The Power of Names — Op-Ed in The Miami Herald

The Power of Names

Alexis Romay 

Earlier last month, I visited an independent school in Connecticut, to speak on Indigenous Peoples’ Day, about Hispanic Heritage Month, the power of names, and the power of naming. Names are a critical component of our identity. Names reveal —or conceal— who we are. Let’s start with “Connecticut,” which takes its name from an Algonquian word that means “land on the long tidal river.” I made that point from a podium in the land that belongs to the Nipmunks, the Sequin, the Matabesec or Wappinger, and the Pequot-Mohegan. I might have mispronounced those words, and I might have omitted others. And that is a direct consequence of the systemic erasure of “Indigenous Peoples” from our curricula, our media, and our collective narrative.

“Indigenous Peoples” is a shortcut to identify a large and diverse set of cultures who didn’t call themselves “Indigenous Peoples.” That is an umbrella under which they’ve been placed by external sources with the power of naming. “Indigenous Peoples” is a product of colonialism.

The independent school that hosted me is located in New Haven. But a “New Haven” for whom? Certainly not for the “Indigenous Peoples,” who were forced to leave their land and go on a long trail of tears to find their new haven.

I mentioned that I’m Cuban. “Cuba,” a beautiful Taino word, which means “great place.” For me, the great place from which, 23 years ago, I fled the Castro dictatorship, a totalitarian regime that has lasted more than six decades, and today is terrorizing the Cuban people who are reclaiming their right to have rights. Children, adults, and elderly people are barricading the streets and shouting “freedom,” because they believe, as Dr. Martin Luther King, Jr. did, that “a riot is the language of the unheard.” And, also, because, as the late congressman John Lewis said: “We do not want our freedom gradually, but we want to be free now!”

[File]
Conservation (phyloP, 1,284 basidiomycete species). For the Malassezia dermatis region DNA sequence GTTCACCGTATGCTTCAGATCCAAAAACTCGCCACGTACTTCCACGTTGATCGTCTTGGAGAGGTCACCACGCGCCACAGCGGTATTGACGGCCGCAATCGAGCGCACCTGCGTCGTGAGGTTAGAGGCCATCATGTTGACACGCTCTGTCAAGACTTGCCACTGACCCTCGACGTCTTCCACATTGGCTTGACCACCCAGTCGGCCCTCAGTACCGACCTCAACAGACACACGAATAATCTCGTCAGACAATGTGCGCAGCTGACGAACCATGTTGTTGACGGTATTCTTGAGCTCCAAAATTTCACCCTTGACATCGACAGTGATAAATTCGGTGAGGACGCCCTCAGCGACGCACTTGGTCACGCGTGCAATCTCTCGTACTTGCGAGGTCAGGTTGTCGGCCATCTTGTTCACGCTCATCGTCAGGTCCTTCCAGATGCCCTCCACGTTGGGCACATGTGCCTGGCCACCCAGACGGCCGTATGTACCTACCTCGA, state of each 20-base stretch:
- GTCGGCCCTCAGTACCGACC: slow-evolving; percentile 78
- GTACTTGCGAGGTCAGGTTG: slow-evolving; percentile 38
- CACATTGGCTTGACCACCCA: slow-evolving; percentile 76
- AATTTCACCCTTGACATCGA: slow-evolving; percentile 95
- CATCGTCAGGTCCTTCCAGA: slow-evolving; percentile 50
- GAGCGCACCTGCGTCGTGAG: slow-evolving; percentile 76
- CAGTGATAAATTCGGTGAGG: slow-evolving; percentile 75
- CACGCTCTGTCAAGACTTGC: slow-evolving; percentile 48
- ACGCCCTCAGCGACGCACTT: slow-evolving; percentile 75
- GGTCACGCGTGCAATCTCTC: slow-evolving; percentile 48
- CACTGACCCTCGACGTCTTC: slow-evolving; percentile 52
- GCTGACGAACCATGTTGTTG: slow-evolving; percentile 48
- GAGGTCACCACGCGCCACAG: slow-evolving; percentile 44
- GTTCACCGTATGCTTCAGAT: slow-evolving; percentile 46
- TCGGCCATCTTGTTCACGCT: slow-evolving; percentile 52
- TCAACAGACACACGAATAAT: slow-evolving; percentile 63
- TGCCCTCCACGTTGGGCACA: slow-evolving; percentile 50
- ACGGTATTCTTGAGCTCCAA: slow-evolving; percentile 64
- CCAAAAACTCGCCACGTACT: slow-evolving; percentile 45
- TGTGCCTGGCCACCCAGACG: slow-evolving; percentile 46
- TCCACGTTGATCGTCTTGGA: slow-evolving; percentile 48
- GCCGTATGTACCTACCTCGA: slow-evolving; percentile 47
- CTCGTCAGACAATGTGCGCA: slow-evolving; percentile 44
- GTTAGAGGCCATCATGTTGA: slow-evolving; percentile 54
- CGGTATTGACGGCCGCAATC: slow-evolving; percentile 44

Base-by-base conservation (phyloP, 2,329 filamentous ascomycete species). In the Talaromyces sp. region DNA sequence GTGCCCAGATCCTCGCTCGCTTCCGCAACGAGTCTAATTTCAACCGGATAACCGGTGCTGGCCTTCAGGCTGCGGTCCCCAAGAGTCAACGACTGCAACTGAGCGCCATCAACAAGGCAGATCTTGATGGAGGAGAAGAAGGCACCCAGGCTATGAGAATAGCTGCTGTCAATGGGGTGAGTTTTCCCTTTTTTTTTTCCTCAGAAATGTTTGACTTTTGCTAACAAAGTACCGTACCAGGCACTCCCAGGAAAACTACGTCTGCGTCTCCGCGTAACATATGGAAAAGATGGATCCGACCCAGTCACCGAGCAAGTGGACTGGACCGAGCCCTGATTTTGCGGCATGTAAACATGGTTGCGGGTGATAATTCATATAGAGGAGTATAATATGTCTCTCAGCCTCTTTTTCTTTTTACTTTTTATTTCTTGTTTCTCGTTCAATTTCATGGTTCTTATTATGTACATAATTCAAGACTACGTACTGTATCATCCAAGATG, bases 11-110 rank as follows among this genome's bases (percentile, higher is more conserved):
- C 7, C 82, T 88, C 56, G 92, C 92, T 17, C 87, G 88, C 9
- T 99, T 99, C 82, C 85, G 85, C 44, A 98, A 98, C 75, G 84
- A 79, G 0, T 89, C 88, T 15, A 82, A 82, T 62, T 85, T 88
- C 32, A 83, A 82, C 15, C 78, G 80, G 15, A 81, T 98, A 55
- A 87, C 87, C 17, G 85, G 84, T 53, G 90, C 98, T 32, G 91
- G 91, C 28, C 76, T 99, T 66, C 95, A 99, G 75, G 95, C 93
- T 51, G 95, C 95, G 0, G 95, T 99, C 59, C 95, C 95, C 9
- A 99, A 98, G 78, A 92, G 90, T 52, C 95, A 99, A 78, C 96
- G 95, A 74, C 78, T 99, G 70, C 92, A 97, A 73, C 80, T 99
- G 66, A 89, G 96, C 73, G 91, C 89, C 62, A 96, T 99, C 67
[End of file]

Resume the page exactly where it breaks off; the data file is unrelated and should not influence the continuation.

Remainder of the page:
Cubans, on the island and in exile, are speaking loud and clear. They are voting with their feet, by crossing the treacherous path from Central America to the United States, by braving —on makeshift rafts— the ninety miles of sharks and uncertainty that separate Cuba from the US, or by putting their bodies in front of the police force of the Cuban government, a political system that has simultaneously lost all touch with reality and what little credibility it still had in the international arena.

Let’s go back to the power of names and the power of naming. Let’s take a look at Latino, Latina, Latine, Latinx, Hispanic… and all the possible permutations of those identifiers. Well, that’s not what I call myself. I am Cuban. My Colombian friends are Colombian. My Puerto Rican friends are Puerto Rican. My Chilean friends are Chilean. And so on, and so forth. Yet, we have been placed under a massive umbrella.